In 2023, ÖBB is less profitable with more passengers

The freight transport and infrastructure sector posted higher profits than in 2022, according to annual figures released on Friday. Freight subsidiary Rail Cargo posted profits that almost doubled to €13m – but only as the financial result for the year turned significantly into the black. There was an operational loss of 10 million euros. Sales remained relatively stable, while throughput (ton kilometers/tkm) fell 8.4 percent to 26.1 billion tkm. This is less than 2020 was the year of Corona. In the infrastructure sector, the loss turned from 2022 to a profit of 7.7 million euros in 2023.

Last year, ÖBB made record investments of 4.5 billion euros in infrastructure and new trains. As a result, net debt increased by 3 billion euros to 32.6 billion euros. By 2030, 330 new trains are expected to enter service and capacity will increase by 93,000 seats. For now, however, the high number of passengers still causes problems: “The lack of time is naturally affected by the increasing number of passengers,” write ÖBB. Only 80.3 per cent trains were run on time in long distance transport, 95.7 per cent in local transport. This means that ÖBB is still one of the most punctual trains in Europe, write ÖBB.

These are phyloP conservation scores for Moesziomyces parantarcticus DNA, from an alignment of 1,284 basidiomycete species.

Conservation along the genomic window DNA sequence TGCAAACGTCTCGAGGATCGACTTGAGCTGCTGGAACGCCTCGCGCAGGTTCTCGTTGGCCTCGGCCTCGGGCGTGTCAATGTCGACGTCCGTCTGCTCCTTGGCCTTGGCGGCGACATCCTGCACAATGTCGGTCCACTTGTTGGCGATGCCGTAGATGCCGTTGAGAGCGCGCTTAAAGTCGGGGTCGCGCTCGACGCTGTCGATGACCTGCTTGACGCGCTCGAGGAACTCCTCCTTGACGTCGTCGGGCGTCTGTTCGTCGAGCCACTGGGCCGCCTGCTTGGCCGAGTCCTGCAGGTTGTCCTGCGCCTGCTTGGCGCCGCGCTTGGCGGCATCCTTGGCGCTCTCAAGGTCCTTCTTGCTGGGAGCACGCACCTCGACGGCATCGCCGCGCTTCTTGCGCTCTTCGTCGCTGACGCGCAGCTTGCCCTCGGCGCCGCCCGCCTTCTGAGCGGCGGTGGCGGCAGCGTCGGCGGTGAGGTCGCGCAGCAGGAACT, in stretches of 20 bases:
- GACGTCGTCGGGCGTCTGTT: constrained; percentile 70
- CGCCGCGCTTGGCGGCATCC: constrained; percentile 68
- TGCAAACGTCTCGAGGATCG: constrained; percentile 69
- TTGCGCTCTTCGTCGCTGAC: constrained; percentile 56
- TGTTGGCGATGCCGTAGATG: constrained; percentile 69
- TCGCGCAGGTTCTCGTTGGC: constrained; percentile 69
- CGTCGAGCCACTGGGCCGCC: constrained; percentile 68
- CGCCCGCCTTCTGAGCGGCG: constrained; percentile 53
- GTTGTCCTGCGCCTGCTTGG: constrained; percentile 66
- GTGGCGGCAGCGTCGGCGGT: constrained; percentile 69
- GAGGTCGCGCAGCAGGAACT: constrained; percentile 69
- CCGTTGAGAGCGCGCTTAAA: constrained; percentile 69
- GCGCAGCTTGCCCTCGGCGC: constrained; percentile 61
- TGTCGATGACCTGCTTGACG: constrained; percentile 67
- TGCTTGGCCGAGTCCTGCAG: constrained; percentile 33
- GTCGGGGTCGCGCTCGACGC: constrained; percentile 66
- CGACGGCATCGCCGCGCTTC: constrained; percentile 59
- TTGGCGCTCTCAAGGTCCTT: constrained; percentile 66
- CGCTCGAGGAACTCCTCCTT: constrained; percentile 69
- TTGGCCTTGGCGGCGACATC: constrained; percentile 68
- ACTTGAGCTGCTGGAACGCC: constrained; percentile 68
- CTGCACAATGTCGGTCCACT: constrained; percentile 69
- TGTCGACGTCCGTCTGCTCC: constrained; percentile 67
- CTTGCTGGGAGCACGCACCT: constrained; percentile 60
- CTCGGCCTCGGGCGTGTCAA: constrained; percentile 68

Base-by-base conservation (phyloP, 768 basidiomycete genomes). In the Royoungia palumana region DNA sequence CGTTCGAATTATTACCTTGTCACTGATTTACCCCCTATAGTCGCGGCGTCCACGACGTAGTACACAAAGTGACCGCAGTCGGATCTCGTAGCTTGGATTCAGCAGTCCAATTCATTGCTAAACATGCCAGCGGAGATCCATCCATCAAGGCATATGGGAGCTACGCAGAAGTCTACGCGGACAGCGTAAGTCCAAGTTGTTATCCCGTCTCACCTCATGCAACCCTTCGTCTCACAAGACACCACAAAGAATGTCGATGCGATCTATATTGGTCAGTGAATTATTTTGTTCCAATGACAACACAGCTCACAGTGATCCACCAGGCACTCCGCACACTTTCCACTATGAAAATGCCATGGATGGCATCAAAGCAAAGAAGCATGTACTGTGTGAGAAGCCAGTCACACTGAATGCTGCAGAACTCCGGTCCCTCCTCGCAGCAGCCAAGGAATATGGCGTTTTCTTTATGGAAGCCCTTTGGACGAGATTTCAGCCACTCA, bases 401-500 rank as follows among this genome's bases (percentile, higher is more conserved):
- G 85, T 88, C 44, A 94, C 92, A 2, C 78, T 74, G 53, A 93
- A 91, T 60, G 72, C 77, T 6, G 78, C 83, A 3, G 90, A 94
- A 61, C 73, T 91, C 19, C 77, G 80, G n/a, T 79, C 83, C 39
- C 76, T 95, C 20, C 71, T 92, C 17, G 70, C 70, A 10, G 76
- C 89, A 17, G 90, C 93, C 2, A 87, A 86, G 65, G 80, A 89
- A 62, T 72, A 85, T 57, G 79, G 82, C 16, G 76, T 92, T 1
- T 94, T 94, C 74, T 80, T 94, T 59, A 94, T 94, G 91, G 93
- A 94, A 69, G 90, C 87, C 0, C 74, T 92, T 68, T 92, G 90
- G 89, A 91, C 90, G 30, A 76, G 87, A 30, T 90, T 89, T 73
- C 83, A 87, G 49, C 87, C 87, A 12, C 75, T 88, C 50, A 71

At the end of 2023, ÖBB had 45,041 employees, of whom nearly 4,600 were based abroad. This year, 3,500 new employees will be hired last year, a good 5,000 new ÖBB employees were added. Many of the new hires will primarily be to compensate for retirements and departures — the number of employees increased by only 672 from 2022 to 2023.

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